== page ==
4.3.5. Neurotoxicity

Such health effects as fatigue, headache and difficulties in concentration (Johanning et al., 1996; Koskinen et al., 1999b) indicate that microbes or other agents present in damp buildings have neurological effects.

Many pure microbial toxins, such as the products of Fusarium (fumonisin B1, deoxynivalenol), Stachybotrys (satratoxin G), Aspergillus (ochratoxin A) and Penicillium (ochratoxin A, verrucosidin), have been shown to be neurotoxic in vitro and in vivo (Rotter, Prelusky, Pestka, 1996; Belmadani et al., 1999; Kwon, Slikker, Davies, 2000; Islam, Harkema, Pestka, 2006; Stockmann-Juvala et al., 2006). No study has shown, however, that people living in damp buildings who complain of nervous system symptoms are exposed to effective levels of mycotoxins.

4.3.6. Genotoxicity

Heavy occupational exposure by inhalation to mycotoxins in mouldy grain may be linked to an increased risk of cancer (Olsen, Dragsted, Autrup, 1988; Kristensen, Andersen, Irgens, 2000), but there is no epidemiological evidence for an association between exposure in damp buildings and cancer. Some of the microbial toxins produced by bacteria and fungi are known to be genotoxic and carcinogenic (IARC, 1993), but the relevance of these findings to exposure by inhalation in damp buildings is not known. It has been shown, however, that microbial isolates from damp buildings have genotoxic activity in vitro. Wang and Yadav (2006) showed that toxins of S. chartarum extracted from spores cause DNA damage, p53 accumulation and apoptosis in murine alveolar macrophages. Another report suggested that the spores of S. californicus produce genotoxically active compound(s) that induce DNA damage, and that the production of this compound is potentiated when the microbe grows together with S. chartarum (Penttinen et al., 2007). Microbial compounds may not only produce genotoxic compounds but may also increase the risk of cancer through secondary mechanisms (e.g. by inducing oxidative stress in chronic inflammation) (Fitzpatrick, 2001).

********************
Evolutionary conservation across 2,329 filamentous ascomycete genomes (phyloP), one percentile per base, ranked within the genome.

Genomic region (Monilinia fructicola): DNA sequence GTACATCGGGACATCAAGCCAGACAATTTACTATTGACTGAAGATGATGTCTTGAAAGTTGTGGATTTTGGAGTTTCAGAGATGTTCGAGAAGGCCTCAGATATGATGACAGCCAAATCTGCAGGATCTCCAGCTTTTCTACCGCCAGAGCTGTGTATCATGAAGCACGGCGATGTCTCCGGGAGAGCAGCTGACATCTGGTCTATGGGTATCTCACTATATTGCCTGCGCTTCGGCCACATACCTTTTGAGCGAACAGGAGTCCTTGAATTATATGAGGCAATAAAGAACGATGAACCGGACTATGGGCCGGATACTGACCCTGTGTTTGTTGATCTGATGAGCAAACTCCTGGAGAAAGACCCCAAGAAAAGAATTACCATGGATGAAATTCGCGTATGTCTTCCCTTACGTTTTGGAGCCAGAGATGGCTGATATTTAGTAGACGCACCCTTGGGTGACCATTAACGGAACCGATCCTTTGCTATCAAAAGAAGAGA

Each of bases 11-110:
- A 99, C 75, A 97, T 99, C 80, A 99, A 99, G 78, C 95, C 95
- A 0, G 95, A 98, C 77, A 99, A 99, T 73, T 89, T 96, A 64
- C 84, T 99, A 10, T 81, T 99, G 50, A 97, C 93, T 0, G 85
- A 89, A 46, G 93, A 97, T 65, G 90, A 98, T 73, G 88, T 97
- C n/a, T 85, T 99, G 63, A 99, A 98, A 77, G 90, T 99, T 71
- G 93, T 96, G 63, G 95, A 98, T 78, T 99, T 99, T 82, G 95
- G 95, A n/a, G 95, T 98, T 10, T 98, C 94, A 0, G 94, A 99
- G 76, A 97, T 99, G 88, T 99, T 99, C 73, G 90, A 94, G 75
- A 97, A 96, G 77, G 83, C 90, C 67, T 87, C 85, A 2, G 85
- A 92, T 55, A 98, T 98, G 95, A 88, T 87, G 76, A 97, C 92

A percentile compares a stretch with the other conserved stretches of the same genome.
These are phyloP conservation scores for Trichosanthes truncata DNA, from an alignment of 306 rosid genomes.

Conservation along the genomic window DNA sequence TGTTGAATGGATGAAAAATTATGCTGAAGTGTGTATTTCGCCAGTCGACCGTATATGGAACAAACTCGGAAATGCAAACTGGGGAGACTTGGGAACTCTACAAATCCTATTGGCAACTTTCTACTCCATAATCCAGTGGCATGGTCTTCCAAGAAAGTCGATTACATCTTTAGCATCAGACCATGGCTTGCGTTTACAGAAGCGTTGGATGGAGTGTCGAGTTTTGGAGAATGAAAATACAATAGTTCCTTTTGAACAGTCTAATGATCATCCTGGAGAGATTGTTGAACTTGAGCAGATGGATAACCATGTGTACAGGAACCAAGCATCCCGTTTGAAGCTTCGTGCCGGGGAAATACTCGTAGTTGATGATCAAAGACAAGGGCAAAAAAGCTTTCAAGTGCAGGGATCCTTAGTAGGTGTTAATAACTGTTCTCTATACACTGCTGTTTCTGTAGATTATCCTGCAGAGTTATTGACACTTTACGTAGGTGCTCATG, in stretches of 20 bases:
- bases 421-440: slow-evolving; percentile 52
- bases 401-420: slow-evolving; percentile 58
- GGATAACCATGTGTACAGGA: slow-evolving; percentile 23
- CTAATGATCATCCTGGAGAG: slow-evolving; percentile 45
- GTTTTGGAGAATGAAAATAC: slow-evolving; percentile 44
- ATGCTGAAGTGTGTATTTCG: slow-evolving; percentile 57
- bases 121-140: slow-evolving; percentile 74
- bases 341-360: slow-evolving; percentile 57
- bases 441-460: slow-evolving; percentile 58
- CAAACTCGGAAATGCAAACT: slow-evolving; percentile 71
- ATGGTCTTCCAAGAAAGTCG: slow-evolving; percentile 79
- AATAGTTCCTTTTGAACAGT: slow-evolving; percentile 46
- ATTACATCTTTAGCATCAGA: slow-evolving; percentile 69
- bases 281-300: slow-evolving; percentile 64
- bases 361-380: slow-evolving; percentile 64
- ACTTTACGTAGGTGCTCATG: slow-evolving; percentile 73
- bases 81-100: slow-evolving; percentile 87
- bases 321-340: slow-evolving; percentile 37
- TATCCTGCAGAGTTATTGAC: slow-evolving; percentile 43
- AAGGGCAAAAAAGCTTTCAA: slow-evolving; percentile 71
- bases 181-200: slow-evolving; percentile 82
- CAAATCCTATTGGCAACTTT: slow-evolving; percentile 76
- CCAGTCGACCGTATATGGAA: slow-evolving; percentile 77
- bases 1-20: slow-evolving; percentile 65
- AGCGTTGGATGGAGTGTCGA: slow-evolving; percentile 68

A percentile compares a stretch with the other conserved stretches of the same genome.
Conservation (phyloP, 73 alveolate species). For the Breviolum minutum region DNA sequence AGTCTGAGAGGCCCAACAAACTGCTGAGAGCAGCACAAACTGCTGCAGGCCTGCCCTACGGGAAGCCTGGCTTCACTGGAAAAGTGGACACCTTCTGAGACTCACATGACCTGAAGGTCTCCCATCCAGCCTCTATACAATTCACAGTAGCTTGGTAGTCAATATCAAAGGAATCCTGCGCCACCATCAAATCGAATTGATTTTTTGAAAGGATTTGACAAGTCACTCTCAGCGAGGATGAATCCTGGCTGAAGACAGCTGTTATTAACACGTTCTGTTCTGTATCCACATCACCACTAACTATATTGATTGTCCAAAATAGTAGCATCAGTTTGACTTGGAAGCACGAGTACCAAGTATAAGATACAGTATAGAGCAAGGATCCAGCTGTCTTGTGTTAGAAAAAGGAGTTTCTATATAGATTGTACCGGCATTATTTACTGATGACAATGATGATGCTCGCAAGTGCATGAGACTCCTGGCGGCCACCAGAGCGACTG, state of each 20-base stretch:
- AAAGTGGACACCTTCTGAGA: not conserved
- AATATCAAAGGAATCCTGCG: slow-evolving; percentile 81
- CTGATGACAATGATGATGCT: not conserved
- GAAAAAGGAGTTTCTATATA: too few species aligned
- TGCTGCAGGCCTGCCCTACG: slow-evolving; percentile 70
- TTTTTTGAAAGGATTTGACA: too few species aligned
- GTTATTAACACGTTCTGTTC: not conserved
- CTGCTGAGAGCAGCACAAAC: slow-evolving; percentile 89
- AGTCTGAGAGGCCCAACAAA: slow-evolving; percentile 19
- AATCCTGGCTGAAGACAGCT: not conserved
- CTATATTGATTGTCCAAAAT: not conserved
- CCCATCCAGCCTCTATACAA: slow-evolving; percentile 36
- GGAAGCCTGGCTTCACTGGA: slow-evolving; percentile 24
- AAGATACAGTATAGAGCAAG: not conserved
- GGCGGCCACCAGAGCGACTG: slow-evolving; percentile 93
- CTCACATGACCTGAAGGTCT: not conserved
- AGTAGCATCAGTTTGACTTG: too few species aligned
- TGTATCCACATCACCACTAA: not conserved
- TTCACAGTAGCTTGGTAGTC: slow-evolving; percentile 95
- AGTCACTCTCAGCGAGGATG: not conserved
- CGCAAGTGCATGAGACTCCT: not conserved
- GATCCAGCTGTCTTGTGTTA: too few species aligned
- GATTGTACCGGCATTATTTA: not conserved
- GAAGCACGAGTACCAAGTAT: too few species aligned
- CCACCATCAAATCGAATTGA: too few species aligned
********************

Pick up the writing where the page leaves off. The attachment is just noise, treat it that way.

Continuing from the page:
4.3.7. Reproductive toxicity

No studies were found on the effects of exposure to microbes in damp buildings on reproductive responses. One group of indoor air contaminants, phthalates, are, however, potential reproductive and developmental toxicants (Lottrup et al., 2006).

4.3.8. Microbial interactions